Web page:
The Arctic is warming due to global climate change and an increasing influence of Atlantic waters. In a new study, long-term data examines how a high-Arctic specialist seabird copes with changing environmental variables at sea. The results are not encouraging.
Global warming and an increasing influence of Atlantic waters in the European Arctic are causing a so-called atlantification of the Arctic. This phenomenon is affecting the plankton biomass and communities with potential consequences for the upper trophic levels. Using long-term data (2005-2020) from a high-Arctic zooplanktivorous seabird, the little auk (Alle alle), researchers have tested the hypothesis that the atlantification affects the birds’ diet, body condition and demography.
Reduced chick survival
The study was based on data collected in three fjords in West Spitsbergen, Svalbard, each characterized by distinct oceanographic conditions. In all three fjords, a positive relationship was found between the inflow of Atlantic waters and the proportion of Atlantic prey, notably the copepod Calanus finmarchicus, in the little auk chick diet. A high proportion of Atlantic prey was negatively associated with adult body mass, although the effect was small.
– Chick survival was slightly negatively affected by a larger proportion of Atlantic prey in the chick diet the first 16 days after hatching, says Sébastien Descamps, one of the researchers behind the study.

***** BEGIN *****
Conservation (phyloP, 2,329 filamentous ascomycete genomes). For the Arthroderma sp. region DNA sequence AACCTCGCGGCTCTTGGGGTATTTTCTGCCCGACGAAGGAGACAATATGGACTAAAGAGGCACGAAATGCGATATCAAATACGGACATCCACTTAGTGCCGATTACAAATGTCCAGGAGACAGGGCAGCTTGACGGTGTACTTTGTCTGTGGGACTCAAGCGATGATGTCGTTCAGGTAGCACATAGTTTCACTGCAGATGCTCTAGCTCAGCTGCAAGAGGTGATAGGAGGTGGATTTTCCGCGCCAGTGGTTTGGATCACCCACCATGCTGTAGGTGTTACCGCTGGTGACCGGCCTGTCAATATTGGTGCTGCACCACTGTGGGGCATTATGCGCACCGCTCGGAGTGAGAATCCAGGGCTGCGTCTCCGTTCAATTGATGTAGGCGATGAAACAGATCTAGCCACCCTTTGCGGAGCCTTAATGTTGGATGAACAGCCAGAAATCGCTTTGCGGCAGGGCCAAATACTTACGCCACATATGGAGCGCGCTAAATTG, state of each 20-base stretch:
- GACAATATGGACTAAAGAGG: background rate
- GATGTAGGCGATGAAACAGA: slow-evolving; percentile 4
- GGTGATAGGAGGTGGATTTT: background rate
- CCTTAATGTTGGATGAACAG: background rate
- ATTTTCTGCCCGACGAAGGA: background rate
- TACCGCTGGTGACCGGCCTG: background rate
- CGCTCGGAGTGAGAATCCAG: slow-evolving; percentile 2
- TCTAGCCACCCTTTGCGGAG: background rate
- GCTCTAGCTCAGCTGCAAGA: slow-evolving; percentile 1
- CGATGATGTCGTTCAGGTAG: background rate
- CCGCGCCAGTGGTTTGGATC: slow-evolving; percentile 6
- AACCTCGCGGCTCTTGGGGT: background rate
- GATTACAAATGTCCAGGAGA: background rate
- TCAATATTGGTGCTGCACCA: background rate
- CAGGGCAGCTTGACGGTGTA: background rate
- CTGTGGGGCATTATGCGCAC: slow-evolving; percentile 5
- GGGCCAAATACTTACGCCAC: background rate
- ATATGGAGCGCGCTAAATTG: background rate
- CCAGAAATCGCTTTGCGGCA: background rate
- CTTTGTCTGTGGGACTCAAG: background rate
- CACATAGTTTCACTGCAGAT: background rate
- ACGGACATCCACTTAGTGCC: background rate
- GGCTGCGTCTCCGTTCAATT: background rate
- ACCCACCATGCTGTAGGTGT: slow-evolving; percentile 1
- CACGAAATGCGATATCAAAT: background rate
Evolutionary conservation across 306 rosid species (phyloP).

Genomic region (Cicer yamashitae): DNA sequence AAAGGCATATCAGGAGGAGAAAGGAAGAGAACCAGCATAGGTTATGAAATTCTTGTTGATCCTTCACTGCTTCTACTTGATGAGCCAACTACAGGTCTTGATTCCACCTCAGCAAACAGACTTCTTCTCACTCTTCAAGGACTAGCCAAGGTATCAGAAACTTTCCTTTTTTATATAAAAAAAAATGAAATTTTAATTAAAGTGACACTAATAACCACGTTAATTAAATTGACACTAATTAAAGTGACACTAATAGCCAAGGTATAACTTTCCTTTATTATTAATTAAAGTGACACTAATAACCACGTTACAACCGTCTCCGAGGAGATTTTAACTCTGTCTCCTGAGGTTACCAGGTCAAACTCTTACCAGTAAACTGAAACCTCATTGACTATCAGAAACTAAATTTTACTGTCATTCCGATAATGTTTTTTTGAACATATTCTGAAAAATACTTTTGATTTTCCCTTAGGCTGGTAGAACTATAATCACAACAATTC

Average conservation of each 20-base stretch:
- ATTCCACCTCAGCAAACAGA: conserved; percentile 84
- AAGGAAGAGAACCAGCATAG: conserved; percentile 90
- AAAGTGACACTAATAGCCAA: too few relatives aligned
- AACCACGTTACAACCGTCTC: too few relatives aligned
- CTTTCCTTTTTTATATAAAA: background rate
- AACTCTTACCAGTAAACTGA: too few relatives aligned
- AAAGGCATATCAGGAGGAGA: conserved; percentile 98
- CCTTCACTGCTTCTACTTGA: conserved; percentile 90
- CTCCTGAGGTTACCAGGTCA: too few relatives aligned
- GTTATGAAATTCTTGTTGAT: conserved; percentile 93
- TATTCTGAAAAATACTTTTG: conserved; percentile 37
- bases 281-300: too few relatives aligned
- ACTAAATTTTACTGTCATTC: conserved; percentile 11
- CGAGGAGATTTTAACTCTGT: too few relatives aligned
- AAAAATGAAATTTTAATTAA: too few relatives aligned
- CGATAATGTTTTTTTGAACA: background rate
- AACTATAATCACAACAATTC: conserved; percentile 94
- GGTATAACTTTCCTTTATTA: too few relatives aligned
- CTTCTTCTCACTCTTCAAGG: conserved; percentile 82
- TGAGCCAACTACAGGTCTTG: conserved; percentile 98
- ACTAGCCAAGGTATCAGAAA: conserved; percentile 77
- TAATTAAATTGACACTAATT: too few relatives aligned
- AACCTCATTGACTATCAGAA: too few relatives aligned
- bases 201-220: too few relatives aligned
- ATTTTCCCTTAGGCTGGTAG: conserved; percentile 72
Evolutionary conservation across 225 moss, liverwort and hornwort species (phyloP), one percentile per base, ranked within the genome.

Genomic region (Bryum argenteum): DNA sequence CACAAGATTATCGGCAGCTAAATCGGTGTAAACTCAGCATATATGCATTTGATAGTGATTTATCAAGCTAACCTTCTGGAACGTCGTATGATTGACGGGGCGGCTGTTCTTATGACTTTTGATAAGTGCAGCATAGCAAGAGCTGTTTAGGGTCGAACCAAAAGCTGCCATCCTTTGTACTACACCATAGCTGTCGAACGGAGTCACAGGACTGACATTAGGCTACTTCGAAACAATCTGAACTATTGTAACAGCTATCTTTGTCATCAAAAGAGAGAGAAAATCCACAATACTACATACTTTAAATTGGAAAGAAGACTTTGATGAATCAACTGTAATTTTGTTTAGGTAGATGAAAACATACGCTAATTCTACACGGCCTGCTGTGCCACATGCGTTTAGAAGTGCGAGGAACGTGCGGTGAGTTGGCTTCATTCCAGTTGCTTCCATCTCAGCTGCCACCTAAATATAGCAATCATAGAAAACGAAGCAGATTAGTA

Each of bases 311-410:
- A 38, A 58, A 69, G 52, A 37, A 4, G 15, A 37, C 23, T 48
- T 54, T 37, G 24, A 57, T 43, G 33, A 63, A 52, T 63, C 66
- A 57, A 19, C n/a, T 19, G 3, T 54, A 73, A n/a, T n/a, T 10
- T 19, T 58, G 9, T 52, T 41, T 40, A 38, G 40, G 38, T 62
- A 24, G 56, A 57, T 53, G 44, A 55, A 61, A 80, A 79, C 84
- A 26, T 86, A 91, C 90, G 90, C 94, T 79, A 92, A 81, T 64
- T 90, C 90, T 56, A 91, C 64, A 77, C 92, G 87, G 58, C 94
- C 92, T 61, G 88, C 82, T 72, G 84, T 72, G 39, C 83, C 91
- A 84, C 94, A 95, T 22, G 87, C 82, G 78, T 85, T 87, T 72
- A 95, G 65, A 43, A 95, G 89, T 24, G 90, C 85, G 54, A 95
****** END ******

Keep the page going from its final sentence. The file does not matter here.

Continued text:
– We were able to follow the chick development until 21 days of age in one of the fjords, and there, the negative effect was stronger and significant. This may imply that the effect of the atlantification is strongest during the last phase of chick-rearing.
Through a decline in chick growth, atlantification may thus reduce reproduction and eventually lead to population decline in little auks.
Negative effects are inevitable
The results of the study suggest that there are fitness costs for the little auk associated with the atlantification of West Spitsbergen fjords. These costs seem especially pronounced during the late phase of the chick rearing period, when the energetic needs of the chicks are the highest.
– We conclude, says Descamps, that even if little auks can partly adapt their foraging behaviour to changing environmental conditions, they are negatively affected by the ongoing changes in the Arctic marine ecosystems.
Even though the documented negative effects of atlantification were weak, the results of the study stress the importance of long-term monitoring data in the Arctic to improve our understanding of the ongoing atlantification and highlight the relevance of the use of seabirds as indicators of environmental change.
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Contact person: Sébastien Descamps, Norwegian Polar Institute